An advocacy group for blind Kiwis is criticising colourful artwork installed as part of a $400,000 road improvements trial in Takapuna.
The trial is aimed at improving Huron and Northcroft streets which the Auckland Council says are windy, unsafe, and unpleasant for people.
The changes were introduced in June and July and include speed bumps, decorative planter boxes and colourful dots painted on the road and pavement.
The biggest changes are on Northcroft Street which gets a new traffic island, median strip and two mobility parks. There are also changes for Huron street which gets wind and rain shelters and rearranged car parks. There is also a new pedestrian island and crossing on Lake Road.
A document on the Auckland Transport website shows the improvements will cost $400,000. Of that, $100,000 was spent on road markings.
But Blind Low Vision NZ chief executive John Mulka told Newshub the colourful dots are dangerous for blind Kiwis
"Blind Low Vision NZ does not support the use of coloured footpath and roadway art as it can potentially create confusion and or disorientation for travellers with low vision."
Mulka said people with low vision could see coloured markings as obstacles such as holes in the ground.
"This is an added barrier for people with low vision in travelling safely and independently.
"There is a risk of causing distress, disorientation and potential injury as a result."
He said the colourful art should be removed from pedestrian crossings to make roads more accessible.
"We strongly advocate that there be no coloured art on pedestrian crossings. The continuous accessible path of travel must be kept completely clear of coloured artworks at all times."
Mulka said Blind Low Vision NZ was not consulted on the changes.
"[We] welcome the opportunity to consult and collaborate with agencies like Waka Kotahi and Eke Panuku Development Auckland on such matters at the design stage of these projects.
"The opportunity to provide such assistance will help us ensure that the built environment is accessible for people who are blind or have low vision."
It comes after residents hit out at Auckland Council over the cost of the markings on a community Facebook page earlier in the week.
"You couldn't make this stuff up. Can we have a partial refund on our rates? This is a bad joke," one person commented.
"It's like someone with a fixation on the game Twister was let loose to lead the design team - money no object. Ridiculous!" another said.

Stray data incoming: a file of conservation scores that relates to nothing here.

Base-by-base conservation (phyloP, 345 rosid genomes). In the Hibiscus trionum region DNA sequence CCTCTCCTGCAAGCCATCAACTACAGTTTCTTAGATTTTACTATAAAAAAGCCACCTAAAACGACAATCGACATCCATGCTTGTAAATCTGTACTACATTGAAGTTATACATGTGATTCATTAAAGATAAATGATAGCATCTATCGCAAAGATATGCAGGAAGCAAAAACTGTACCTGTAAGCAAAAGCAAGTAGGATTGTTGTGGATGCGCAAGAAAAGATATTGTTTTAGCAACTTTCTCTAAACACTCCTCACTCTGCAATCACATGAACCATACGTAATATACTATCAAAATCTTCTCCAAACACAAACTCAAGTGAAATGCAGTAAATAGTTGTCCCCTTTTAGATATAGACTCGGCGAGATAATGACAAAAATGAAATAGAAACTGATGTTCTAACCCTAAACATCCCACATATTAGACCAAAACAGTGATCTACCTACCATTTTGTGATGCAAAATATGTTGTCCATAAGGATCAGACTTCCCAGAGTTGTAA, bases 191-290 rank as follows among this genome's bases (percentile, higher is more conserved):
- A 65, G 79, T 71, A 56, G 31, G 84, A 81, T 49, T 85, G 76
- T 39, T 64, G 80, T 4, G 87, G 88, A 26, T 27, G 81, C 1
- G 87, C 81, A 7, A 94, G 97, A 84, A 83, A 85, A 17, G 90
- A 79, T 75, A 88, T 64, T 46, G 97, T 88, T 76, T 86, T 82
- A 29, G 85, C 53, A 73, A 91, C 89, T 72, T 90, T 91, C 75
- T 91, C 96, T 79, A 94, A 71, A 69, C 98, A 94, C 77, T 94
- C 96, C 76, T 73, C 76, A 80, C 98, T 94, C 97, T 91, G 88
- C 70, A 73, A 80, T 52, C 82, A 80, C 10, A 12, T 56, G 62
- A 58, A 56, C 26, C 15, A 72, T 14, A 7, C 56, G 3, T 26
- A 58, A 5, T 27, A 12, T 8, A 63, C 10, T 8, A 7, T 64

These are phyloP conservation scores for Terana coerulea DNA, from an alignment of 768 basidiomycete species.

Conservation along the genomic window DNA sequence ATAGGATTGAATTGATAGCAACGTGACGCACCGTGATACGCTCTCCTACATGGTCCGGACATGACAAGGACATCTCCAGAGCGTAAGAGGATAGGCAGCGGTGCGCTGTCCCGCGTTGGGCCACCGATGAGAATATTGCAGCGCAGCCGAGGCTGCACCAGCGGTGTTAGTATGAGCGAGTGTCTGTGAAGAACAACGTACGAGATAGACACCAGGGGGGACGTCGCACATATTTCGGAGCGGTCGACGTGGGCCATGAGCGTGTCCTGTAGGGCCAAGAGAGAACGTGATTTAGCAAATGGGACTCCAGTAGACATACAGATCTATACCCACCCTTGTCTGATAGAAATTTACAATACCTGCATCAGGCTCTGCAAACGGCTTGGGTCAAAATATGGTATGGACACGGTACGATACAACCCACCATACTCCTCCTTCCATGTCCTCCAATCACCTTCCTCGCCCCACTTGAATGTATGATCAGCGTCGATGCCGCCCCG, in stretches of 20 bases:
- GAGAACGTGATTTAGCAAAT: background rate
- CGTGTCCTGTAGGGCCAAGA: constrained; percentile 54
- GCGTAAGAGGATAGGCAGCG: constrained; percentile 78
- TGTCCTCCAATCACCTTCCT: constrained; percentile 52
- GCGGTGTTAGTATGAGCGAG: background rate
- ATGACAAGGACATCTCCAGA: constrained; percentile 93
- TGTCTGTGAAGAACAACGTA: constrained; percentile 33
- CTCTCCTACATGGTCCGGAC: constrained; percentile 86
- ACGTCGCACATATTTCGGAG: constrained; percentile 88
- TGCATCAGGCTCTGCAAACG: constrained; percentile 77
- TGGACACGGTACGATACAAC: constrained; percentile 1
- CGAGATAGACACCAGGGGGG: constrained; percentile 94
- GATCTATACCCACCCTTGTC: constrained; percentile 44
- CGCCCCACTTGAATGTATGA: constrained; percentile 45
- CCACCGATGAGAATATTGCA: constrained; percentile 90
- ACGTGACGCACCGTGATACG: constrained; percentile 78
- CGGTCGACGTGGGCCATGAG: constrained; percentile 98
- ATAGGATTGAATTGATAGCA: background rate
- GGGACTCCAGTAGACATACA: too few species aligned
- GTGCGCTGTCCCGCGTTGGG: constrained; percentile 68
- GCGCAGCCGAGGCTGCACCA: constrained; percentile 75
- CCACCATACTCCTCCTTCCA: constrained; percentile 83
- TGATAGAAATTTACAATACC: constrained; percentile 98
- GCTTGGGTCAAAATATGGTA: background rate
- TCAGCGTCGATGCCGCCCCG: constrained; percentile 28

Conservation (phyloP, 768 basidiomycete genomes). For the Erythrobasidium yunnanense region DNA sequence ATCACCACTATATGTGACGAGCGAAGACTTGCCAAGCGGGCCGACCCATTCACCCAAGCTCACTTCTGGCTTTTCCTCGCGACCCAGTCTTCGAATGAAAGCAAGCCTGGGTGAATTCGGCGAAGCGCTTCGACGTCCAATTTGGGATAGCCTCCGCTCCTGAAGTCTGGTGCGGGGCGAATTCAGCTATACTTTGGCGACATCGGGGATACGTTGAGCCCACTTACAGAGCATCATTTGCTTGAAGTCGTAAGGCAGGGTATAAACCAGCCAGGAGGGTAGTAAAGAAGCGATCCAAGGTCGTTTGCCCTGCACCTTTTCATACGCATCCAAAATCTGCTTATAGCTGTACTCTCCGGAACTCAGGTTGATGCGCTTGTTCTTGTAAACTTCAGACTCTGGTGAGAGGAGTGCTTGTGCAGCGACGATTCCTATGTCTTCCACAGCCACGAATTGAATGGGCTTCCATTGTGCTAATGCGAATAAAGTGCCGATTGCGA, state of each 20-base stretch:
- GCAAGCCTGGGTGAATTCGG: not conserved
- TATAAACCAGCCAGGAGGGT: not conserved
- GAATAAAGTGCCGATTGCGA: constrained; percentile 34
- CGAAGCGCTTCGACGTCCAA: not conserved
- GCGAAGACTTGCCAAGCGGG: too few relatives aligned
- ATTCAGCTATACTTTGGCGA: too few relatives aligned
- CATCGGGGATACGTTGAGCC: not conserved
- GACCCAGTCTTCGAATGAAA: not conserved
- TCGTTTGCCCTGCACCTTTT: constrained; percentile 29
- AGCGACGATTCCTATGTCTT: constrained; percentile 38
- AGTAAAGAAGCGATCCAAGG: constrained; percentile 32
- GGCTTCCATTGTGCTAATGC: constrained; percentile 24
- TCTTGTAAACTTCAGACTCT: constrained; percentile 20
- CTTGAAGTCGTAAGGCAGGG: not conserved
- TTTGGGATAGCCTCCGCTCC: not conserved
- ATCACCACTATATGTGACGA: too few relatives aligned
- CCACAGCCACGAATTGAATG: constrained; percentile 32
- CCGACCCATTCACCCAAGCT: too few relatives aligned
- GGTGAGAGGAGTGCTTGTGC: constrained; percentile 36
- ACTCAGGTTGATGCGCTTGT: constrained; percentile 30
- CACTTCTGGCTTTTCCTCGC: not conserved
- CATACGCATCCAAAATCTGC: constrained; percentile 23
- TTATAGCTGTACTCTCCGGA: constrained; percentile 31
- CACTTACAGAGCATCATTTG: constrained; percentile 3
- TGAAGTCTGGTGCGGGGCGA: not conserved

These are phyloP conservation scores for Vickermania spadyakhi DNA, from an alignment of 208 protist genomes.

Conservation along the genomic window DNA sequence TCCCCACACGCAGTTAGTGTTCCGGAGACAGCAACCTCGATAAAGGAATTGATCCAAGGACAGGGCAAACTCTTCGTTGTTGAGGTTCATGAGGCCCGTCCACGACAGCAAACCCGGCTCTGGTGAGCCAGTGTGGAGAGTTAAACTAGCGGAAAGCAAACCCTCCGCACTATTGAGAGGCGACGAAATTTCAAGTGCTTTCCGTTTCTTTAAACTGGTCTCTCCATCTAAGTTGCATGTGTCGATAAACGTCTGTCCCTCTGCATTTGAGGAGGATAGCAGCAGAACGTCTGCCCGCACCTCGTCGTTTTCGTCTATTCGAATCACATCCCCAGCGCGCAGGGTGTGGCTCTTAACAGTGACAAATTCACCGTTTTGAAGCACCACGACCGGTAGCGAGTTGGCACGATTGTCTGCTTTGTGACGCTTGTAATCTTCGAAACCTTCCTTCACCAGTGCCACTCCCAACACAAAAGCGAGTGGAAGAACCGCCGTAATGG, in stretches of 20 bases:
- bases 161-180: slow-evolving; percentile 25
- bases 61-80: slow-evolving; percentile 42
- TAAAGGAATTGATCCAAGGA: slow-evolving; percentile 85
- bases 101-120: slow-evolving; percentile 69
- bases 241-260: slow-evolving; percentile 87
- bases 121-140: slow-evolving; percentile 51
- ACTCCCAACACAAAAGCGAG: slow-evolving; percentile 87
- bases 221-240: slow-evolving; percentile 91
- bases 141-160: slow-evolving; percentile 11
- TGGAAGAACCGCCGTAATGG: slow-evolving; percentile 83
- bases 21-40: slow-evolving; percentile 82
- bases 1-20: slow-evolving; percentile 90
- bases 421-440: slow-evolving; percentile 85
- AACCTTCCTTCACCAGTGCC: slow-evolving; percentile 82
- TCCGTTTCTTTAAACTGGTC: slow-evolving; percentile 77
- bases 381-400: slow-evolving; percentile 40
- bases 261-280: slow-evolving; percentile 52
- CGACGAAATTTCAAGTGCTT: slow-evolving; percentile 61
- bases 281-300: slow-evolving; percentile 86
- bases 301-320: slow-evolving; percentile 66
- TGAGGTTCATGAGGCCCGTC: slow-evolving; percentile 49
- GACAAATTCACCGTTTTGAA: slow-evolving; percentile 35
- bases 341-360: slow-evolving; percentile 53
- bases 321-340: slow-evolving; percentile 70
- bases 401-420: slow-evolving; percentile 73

"I was shocked when I saw this mess, improving Takapuna I'm all for but this is an eyesore, we are not in kindergarten," someone else said.
"Just horrible and ugly and not environmentally friendly," another claimed.
The trial is a joint project between Eke Panuku Development Auckland and Auckland Transport. It is 90 percent funded by Waka Kotahi New Zealand Transport Agency.
Eke Panuku north priority location director Kate Cumberpatch told Newshub the paintings are part of the trial and they would love feedback from the community, including Blind Low Vision NZ.
"It's great that Blind Low Vision NZ are interested in providing feedback on the project.
"During the trial period the community is invited to provide feedback via the project page.
Cumberpatch said the pattern follows Waka Kotahi guidelines and went through an Auckland Transport approval process.
"That includes specialists with knowledge of these guidelines who review the design for its suitability for people with visual impairments. As a result, the Huron and Northcroft design went through two different versions of roadway pattern before arriving at this one.
"We'd welcome the opportunity to work with Blind Low Vision NZ on the design process, including things we can do or change to alleviate their concerns with the current road and footpath painting."
Waka Kotahi urban mobility manager Kathryn King said they work with Blind Low Vision NZ to create general guidelines for road art.
"Blind Low Vision NZ and Waka Kotahi will continue to work together to refine the design standards following our programme evaluation.
"It is important we don't cause unnecessary distress for low or vision impaired people and we are committed to developing guidelines for coloured footpath and roadway art that work for all."
But she said because the Takapuna trial is council-led, Waka Kotahi doesn't have oversight over who is consulted.
"The Takapuna Innovating Streets project is a council led so we don’t have oversight as to the key stakeholders they engage with, although we ask each individual council to follow our informed design standards for road art, which were produced in conjunction with an external accessibility consultant.
"We also ask councils to seek feedback from a wide cross-section of the community, including those with access needs, in order to help adapt designs based on the experience of people using the street and data collected."